January 26, 2021 | Jumada II 12, 1442
When God Intervenes
Ta Ha (Ta Ha) Chapter 20: Verse 72 (partial)
It was God who conducted the battle between faith and tyranny. The believers were not required to do anything other than follow the inspiration received by Moses and to move out at night. The believers were no match for the unbelievers in terms of material power. Moses and his men were weak and powerless, while Pharaoh and his army held all the material power. Hence, a battle between the two parties could not take place. Therefore, God took over, but only after the truth of faith was fully engrained in the hearts of those whose only strength was that which they derived from faith. Thus we see the tyrant delivering his threat and warning the believers of doom and the believers, with their hearts full of faith reply with the above verse.
The simple truth of the matter is that when the battle between faith and tyranny reached this level in people's hearts, God himself took up the banner of truth and hoisted it high, leaving the banner of falsehood trampled upon.
When the Children of Israel accepted the humiliation Pharaoh imposed on them, by virtue of his persecution campaign, killing their men and sparing their women, God did not interfere on their side. They simply accepted their subjugation, fearing Pharaoh and his power. But when faith was paramount in the hearts of those who believed in Moses and his message, and when they were ready to withstand the torture with their heads held high, declaring their rejection of Pharaoh and their belief in God, then God intervened and conducted the battle. Thus, victory was achieved on the battlefield as it was earlier achieved within their hearts and souls.
"In The Shade of The Quran" - Sayyid Qutb, Vol. 11, pp. 431, 432
From Issue: 770 [Read original issue]
The Prophet (peace be upon him) highlighted certain actions and made it clear that a person who resorts to them does not belong to the Muslim community. These are actions that are treacherous, hostile or unbecoming. One such action that is universally known by all Muslims is cheating, because the Prophet says: 'Whoever cheats us does not belong to us'. [Muslim]
The Prophet also makes it clear that a person whose attitude is such as to try to cause injury to a group of believers does not belong to that community of believers. Abu Hurayrah reports that the Prophet said: 'Whoever bears arms against us does not belong to us'. [Bukhari]
This is easily understood because a person who carries arms against a group of people certainly has no love for them and does not consider himself as belonging to them even though he may be related to them by blood. This applies in a wider context, to one who carries arms against a group of Muslims, in his own community or in a different community, and is thus pronounced as not belonging to the community of Muslims, i.e. he is not a Muslim. How could he belong to them when he is ready to fight them with arms?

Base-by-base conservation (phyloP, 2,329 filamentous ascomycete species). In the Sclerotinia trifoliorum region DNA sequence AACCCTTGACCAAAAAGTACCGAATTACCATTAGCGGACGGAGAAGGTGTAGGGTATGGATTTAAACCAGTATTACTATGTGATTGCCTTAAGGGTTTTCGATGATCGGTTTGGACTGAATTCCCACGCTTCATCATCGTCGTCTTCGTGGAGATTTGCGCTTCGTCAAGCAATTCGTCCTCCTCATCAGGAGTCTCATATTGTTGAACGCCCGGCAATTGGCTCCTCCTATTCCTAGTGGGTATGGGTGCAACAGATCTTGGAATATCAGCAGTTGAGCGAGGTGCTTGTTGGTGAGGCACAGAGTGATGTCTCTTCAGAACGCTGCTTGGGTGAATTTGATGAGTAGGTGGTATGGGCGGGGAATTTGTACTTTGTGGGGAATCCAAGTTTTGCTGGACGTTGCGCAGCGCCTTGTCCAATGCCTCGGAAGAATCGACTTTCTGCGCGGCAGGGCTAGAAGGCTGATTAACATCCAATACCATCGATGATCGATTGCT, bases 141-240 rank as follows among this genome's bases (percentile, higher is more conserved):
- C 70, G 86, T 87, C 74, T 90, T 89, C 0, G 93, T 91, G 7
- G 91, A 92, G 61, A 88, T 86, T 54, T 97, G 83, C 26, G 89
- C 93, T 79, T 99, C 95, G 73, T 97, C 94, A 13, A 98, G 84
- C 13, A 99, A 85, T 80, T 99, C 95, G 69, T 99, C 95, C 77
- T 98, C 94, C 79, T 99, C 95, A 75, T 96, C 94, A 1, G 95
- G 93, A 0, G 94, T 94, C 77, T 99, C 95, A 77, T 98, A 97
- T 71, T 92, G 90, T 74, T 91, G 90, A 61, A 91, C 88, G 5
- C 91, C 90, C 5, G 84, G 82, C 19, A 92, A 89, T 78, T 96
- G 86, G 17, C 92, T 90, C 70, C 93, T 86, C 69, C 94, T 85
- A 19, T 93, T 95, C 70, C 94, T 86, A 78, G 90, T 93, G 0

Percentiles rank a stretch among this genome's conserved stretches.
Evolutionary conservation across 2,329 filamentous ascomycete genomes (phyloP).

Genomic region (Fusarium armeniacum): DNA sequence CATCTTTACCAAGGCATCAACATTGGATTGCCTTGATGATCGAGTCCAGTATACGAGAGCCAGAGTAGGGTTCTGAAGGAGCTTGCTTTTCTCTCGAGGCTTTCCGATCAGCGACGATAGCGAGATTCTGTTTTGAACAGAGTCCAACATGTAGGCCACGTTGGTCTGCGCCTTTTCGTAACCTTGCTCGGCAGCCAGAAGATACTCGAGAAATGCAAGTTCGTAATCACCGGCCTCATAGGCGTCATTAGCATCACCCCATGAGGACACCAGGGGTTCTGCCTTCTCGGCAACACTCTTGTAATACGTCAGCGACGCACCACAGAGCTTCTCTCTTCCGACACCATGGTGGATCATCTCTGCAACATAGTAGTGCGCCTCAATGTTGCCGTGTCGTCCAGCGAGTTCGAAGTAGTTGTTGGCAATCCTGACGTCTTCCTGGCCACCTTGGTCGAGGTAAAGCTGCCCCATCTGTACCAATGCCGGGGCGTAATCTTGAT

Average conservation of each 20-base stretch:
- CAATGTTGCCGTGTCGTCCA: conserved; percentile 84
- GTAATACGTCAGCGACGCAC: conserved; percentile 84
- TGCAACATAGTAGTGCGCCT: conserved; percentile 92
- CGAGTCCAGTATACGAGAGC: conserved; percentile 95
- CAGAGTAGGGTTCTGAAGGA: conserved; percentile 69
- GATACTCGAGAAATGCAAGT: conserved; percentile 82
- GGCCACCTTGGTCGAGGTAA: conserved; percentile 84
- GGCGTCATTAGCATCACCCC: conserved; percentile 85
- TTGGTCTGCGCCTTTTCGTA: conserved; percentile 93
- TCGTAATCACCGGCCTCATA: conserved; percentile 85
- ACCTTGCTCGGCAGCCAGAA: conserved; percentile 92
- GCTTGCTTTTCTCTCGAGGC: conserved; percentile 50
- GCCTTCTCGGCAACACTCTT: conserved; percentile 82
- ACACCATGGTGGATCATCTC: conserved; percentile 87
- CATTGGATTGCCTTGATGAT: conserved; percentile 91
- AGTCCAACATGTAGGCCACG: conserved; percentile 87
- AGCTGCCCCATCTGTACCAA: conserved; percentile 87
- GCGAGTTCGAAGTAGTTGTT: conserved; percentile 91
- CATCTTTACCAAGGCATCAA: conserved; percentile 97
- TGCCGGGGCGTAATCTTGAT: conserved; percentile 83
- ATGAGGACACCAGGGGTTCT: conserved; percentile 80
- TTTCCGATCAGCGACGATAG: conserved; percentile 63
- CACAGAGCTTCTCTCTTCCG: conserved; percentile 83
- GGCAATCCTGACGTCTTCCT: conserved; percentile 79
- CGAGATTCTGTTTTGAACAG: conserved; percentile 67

All these hadiths that place certain individuals outside the Muslim community point out certain odious, contemptible or evil practices which cannot be associated with the Prophet, his message, or Divine faith. Hence, the Prophet always described them as not belonging to him or to his community. Only what is good, respectable and beautiful belongs to him.
"Al-Adab al-Mufrad with Full Commentary: A Perfect Code of Manners and Morality" - Adil Salahi
From Issue: 1059 [Read original issue]
We are probably deluged with more images of pain than any previous generation; they are beamed into our homes nightly on the evening news. It is easy to get compassion fatigue and tempting to dismiss these spectacles from our minds, telling ourselves that there is nothing we personally can do and that this misery has nothing to do with us.
Instead of steeling ourselves against the intrusion of other people's pain, we should regard our exposure to global suffering as a spiritual opportunity. Make a conscious effort to allow these television images to enter your consciousness and take up residence there. Extend your hospitality to them, and "make place for the other" in your life. It is a powerful way of developing "concern for everybody." If a particular image speaks to you strongly, focus on it; there may be a special reason for this. Bring this image deliberately to mind at various times in the day. Summon it when you are feeling sorry for yourself - or during a moment of happiness, when you are filled with gratitude for your good fortune. Make a friend of the distressed person, so that she becomes a presence in your life: direct your thoughts of loving kindness and compassion to her during your meditation.
But it cannot stop there. We must act practically to alleviate the pain of others. We cannot allow ourselves to feel paralyzed by the immensity of global misery. We cannot all rush off to foreign parts. Indeed, there is no need to do so: we will find plenty of opportunities on our own doorstep. Suffering is not confined to distant parts of the globe. Because we have a self-protective tendency to keep suffering at bay, we sometimes fail to recognize the signs of poverty, loneliness, grief, fear, and desolation in our own city, our own village, or our own family. So look at your world anew and choose your mission. There is a need that you - and only you - can fulfill. Do not imagine that you are doomed to a life of grim austerity or that your involvement in suffering will drain your life of fun. In fact, you may find that alleviating the distress of others makes you a good deal happier.
"Twelve Steps to a Compassionate Life" - Karen Armstrong, pp. 167-169
From Issue: 778 [Read original issue]